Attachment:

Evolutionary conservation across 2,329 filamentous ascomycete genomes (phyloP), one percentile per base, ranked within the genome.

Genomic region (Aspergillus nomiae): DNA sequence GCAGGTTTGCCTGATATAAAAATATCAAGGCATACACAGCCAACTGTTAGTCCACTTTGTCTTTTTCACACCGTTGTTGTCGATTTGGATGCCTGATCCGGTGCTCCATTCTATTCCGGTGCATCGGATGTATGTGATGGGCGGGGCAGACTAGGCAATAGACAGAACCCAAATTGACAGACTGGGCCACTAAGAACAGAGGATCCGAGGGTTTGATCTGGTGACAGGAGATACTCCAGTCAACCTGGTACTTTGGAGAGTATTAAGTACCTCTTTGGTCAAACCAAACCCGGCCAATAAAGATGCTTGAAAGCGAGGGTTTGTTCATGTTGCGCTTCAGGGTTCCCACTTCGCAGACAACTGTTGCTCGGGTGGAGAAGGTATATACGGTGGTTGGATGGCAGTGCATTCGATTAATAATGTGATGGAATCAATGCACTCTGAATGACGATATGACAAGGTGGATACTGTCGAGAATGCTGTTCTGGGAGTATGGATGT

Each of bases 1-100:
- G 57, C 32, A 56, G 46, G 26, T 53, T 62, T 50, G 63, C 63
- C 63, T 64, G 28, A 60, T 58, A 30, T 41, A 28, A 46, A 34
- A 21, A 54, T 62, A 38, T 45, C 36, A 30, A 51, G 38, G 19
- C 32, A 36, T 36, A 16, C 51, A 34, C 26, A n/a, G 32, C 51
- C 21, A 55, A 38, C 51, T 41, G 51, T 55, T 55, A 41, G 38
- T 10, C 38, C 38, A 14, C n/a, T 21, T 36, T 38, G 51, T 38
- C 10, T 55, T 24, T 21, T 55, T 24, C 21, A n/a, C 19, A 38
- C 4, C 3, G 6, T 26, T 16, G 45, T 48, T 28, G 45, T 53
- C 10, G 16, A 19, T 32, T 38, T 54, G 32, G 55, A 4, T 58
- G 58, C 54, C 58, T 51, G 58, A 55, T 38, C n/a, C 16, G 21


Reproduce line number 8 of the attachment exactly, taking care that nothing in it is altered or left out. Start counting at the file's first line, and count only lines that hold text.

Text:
- C 21, A 55, A 38, C 51, T 41, G 51, T 55, T 55, A 41, G 38